And another question, how do I know how much torque I will need for my tracked robot which weighs around 20KG or less? Is the motor located in the link I provided a bit of an overkill for such robot?
At 900+ rpm, you are going to have one quick tracked bot. Below are two h-bridges that might fit your needs.http://www.parallax.com/tabid/768/ProductID/64/Default.aspxhttp://secure.oatleyelectronics.com//product_info.php?products_id=206&osCsid=30093449b694ae247d94c2bcce5d0560
I think there are a number of options on the site that sells the motor $) - have you looked through these? Maybe:http://www.robotmarketplace.com/products/RS-RS160D.html
There isn't going to be any cheap and easy options when dealing with motors with such high stall currents. The site you're getting the motor from does provide a number of speed controllers that operate at those currents and higher, but they start getting pricey. Building a large robot is a pricey endeavor though, no way around that really unless you can hand build virtually every component of the robot, and then you're really just trading financial cost for time cost.As for the appropriate size motor for your robot, that depends on a variety of factors. How fast you want the robot to go. What kind of tire setup you are using. Treaded setups require a lot of torque for differential steering as you are doing a lot of skidding and need to be able to overcome the static friction between the treads and the ground, and even this friction will vary from surface to surface. For the same reason 4 wheels differential steer system will require more torque than 2 wheel setups. 6, 8, and more wheels will all require more torque as well.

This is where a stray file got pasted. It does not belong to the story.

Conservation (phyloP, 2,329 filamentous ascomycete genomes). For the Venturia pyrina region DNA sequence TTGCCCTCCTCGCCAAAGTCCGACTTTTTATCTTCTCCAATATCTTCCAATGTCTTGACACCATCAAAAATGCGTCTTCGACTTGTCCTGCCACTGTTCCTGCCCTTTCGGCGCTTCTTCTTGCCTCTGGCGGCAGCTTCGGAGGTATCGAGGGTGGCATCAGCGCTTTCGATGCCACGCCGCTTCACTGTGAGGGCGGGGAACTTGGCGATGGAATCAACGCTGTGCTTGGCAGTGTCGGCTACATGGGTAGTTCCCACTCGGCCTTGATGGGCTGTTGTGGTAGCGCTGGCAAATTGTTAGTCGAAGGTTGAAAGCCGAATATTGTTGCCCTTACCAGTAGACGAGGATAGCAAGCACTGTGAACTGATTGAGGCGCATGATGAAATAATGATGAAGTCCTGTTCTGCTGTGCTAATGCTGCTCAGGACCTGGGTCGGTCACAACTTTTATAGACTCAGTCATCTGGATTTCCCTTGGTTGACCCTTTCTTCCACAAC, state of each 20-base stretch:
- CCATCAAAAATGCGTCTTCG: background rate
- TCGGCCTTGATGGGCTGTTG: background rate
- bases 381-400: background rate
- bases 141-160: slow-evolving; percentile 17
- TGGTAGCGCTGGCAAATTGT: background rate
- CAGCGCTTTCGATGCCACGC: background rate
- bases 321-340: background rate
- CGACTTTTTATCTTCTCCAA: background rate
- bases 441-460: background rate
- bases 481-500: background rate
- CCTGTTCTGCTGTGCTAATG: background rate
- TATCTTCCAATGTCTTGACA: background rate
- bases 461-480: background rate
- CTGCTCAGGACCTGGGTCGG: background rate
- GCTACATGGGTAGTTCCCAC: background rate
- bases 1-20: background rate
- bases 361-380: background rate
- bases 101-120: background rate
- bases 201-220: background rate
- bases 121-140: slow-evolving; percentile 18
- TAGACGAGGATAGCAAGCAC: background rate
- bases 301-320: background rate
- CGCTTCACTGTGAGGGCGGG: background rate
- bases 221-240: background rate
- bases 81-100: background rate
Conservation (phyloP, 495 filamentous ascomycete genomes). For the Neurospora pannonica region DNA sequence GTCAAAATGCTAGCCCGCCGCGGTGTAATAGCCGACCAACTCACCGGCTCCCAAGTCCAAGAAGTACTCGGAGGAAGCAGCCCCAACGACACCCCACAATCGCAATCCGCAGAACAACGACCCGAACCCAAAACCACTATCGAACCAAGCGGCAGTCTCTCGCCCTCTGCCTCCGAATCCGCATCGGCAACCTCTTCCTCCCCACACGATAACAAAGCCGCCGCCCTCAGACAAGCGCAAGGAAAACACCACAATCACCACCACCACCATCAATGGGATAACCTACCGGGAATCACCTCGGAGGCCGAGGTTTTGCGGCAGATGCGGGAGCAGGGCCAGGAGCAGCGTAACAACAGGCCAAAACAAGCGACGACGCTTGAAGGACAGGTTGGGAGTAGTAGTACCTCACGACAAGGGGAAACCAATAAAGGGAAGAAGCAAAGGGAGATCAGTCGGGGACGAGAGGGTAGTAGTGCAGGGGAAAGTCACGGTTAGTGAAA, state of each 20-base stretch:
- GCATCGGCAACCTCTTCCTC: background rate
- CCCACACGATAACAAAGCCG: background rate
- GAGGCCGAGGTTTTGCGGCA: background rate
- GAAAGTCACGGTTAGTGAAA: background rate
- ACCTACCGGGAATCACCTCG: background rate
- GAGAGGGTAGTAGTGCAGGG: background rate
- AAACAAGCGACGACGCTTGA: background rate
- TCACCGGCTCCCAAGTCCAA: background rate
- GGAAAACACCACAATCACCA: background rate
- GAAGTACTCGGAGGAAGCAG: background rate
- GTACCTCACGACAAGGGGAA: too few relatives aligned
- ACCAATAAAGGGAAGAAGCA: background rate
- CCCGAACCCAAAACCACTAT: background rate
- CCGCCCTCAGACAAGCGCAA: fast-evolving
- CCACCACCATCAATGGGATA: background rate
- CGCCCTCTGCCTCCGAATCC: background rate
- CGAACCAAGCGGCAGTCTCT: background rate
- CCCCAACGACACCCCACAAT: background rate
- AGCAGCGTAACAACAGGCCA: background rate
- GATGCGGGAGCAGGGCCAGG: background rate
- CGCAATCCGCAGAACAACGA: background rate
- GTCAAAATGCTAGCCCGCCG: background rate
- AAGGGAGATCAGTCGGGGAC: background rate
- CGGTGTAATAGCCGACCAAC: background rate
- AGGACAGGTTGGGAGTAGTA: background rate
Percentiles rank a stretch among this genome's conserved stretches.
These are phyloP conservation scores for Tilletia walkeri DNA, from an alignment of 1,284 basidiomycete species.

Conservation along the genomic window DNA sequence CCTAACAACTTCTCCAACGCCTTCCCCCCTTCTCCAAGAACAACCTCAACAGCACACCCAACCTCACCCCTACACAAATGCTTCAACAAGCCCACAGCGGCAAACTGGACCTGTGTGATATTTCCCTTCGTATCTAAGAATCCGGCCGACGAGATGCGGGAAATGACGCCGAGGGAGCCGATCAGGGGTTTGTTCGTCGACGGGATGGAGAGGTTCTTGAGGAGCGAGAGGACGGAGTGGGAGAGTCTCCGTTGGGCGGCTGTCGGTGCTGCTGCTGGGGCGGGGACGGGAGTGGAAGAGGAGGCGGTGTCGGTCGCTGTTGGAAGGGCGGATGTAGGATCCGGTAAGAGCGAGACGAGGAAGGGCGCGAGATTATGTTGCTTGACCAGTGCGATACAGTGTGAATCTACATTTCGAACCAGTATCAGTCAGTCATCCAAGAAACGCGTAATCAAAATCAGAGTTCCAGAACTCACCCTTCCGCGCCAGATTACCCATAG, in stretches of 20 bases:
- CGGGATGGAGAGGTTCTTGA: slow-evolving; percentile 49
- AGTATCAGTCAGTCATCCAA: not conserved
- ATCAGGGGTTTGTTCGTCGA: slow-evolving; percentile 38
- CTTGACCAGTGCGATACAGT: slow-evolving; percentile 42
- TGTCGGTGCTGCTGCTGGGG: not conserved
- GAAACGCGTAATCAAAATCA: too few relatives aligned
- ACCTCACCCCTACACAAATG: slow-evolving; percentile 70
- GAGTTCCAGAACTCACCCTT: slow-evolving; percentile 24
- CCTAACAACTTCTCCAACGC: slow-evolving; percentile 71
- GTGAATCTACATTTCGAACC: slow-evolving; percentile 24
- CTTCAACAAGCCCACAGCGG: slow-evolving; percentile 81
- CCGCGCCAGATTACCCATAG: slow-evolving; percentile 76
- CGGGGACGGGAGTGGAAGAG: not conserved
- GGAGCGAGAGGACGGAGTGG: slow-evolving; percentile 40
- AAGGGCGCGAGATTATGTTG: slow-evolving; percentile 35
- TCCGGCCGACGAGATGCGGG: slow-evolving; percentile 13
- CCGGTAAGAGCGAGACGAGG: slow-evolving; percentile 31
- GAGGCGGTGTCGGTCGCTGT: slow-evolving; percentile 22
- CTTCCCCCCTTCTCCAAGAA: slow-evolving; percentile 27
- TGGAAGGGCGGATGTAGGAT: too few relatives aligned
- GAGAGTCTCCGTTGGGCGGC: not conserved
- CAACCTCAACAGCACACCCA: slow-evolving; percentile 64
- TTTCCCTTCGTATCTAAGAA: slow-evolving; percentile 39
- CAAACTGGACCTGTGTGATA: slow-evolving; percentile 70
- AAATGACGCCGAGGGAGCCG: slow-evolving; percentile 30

Quote from: amanmazleifg on May 31, 2011, 11:54 amAnd another question, how do I know how much torque I will need for my tracked robot which weighs around 20KG or less? Is the motor located in the link I provided a bit of an overkill for such robot?Two questions you need to answer:1) What is the radius of your drive wheels?2) If you tied a rope to your robot and pulled on it, how much force would you need to apply before the robot lost traction and started sliding? Using a hypothetical answer of 10kg of force to slide the robot and wheels of 5 cm radius, then you'd need a motor with 10kg * 5cm = 50kg/cm of torque.
I agree with everything that Aeturnalus said. Furthermore, that stall current value is very questionable. In other forums, people are doubtful of that number. I think that it would be a good idea to measure the stall torque yourself. The method is to simply connect the motor to a power supply with a current meter in the line, and grab the shaft and stall (or attempt to stall) the motor. Of course you would only do this momentarily (for a second or two) to see what the maximum current is.
so what do you guys propose that I do?